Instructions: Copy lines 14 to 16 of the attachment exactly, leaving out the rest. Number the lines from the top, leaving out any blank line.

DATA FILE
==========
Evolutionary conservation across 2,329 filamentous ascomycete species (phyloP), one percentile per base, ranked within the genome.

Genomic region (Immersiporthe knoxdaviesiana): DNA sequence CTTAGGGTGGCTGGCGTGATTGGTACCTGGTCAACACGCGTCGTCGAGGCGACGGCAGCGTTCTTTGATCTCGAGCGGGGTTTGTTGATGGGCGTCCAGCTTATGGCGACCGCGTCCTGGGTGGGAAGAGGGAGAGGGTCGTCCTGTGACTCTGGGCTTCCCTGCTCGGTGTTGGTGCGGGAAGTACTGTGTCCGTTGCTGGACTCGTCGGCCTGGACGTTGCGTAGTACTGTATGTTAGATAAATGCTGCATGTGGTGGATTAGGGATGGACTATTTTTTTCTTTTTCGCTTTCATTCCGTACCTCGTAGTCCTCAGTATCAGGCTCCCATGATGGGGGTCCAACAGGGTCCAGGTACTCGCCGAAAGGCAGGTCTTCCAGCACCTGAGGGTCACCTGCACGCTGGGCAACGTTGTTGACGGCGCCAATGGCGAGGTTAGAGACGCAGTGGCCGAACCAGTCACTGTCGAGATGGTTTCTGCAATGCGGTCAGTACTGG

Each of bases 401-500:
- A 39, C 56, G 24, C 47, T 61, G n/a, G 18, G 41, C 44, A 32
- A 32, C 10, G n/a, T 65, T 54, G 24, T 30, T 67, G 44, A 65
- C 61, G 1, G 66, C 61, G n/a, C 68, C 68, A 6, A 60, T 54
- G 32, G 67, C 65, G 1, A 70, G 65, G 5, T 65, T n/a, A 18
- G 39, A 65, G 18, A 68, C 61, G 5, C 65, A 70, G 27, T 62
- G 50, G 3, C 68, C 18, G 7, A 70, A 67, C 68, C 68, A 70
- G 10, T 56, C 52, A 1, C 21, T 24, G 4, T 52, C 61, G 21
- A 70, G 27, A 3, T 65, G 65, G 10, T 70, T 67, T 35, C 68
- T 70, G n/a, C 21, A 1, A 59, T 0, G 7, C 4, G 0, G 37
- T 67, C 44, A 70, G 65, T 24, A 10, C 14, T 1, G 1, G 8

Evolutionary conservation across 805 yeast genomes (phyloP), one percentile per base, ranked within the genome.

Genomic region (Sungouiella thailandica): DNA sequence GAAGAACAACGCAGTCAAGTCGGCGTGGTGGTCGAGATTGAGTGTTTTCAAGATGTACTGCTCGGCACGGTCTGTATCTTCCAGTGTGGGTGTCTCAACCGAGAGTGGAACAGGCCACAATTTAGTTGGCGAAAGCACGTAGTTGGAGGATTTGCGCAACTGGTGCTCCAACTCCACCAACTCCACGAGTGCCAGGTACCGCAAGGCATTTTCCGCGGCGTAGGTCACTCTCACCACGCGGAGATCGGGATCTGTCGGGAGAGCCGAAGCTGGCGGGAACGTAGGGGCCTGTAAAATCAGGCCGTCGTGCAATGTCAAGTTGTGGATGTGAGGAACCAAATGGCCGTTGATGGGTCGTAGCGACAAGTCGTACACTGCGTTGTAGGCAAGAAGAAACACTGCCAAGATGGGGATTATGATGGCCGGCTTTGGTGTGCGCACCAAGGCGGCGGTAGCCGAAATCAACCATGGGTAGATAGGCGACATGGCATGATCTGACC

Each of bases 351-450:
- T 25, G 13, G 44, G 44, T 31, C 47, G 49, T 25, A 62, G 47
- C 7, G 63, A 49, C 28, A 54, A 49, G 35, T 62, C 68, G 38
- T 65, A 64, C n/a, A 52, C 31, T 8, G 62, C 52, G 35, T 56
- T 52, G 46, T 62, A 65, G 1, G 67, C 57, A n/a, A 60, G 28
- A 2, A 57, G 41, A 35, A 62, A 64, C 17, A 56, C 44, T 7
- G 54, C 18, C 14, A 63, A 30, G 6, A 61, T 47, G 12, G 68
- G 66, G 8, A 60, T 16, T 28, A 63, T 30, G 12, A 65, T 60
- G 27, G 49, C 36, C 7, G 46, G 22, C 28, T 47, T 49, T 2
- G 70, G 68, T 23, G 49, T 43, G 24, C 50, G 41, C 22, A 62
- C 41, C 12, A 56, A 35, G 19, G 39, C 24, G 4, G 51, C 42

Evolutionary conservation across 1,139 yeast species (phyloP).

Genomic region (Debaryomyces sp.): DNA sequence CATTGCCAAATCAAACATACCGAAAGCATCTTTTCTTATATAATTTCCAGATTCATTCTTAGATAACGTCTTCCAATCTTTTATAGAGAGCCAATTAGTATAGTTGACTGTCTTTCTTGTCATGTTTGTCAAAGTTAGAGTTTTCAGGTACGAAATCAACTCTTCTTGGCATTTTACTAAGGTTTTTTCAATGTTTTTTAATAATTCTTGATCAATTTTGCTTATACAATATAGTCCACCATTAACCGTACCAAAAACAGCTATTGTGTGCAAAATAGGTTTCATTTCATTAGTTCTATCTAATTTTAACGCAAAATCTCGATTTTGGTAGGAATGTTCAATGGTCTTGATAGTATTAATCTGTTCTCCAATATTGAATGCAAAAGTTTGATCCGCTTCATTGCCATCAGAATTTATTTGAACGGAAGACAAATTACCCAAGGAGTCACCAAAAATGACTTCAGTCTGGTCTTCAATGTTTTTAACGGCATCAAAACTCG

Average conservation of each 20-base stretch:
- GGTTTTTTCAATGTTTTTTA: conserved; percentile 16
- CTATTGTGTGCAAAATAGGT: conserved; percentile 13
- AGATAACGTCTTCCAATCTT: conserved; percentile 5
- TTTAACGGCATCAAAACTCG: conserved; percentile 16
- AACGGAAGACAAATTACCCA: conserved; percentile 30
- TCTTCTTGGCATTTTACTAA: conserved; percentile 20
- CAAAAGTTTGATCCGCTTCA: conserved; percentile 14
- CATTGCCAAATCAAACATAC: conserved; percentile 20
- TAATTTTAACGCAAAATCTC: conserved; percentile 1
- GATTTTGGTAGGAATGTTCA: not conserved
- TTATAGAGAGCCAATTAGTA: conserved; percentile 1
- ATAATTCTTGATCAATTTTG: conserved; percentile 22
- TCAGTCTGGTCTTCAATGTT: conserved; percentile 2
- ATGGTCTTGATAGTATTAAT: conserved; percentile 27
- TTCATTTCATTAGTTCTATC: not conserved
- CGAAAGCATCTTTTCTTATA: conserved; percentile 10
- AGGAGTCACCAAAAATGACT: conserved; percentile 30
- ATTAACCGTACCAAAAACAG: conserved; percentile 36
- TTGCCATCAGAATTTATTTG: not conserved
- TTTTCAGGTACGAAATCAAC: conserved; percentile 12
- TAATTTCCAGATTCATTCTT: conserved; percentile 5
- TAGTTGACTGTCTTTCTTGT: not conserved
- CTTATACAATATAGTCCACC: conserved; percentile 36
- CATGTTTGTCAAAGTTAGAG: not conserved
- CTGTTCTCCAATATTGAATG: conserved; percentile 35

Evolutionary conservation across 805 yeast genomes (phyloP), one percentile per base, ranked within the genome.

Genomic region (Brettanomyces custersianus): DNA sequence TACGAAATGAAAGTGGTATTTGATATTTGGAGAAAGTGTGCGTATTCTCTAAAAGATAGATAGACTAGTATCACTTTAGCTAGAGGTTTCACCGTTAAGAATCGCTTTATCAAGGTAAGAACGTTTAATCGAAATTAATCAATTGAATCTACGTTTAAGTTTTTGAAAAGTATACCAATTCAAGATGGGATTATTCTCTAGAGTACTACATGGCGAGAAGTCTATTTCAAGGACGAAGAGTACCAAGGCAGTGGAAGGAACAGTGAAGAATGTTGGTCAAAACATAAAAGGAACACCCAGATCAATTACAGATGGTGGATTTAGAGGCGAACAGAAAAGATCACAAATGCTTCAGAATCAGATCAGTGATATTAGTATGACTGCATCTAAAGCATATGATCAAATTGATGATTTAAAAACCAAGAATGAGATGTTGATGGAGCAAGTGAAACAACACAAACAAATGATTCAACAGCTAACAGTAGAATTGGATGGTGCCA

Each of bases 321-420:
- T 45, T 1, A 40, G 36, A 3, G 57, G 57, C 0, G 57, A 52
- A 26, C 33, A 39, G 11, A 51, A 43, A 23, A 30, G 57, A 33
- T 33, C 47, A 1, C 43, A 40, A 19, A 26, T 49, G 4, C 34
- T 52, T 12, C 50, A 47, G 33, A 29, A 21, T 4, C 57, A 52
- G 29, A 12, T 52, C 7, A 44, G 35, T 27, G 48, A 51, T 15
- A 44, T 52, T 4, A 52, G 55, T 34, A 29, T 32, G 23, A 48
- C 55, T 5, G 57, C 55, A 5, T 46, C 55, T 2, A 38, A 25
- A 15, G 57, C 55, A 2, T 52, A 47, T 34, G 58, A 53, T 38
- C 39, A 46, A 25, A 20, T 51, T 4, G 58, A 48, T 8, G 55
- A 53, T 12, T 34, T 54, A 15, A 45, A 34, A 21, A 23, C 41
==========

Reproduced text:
Evolutionary conservation across 805 yeast genomes (phyloP), one percentile per base, ranked within the genome.

Genomic region (Sungouiella thailandica): DNA sequence GAAGAACAACGCAGTCAAGTCGGCGTGGTGGTCGAGATTGAGTGTTTTCAAGATGTACTGCTCGGCACGGTCTGTATCTTCCAGTGTGGGTGTCTCAACCGAGAGTGGAACAGGCCACAATTTAGTTGGCGAAAGCACGTAGTTGGAGGATTTGCGCAACTGGTGCTCCAACTCCACCAACTCCACGAGTGCCAGGTACCGCAAGGCATTTTCCGCGGCGTAGGTCACTCTCACCACGCGGAGATCGGGATCTGTCGGGAGAGCCGAAGCTGGCGGGAACGTAGGGGCCTGTAAAATCAGGCCGTCGTGCAATGTCAAGTTGTGGATGTGAGGAACCAAATGGCCGTTGATGGGTCGTAGCGACAAGTCGTACACTGCGTTGTAGGCAAGAAGAAACACTGCCAAGATGGGGATTATGATGGCCGGCTTTGGTGTGCGCACCAAGGCGGCGGTAGCCGAAATCAACCATGGGTAGATAGGCGACATGGCATGATCTGACC

Each of bases 351-450: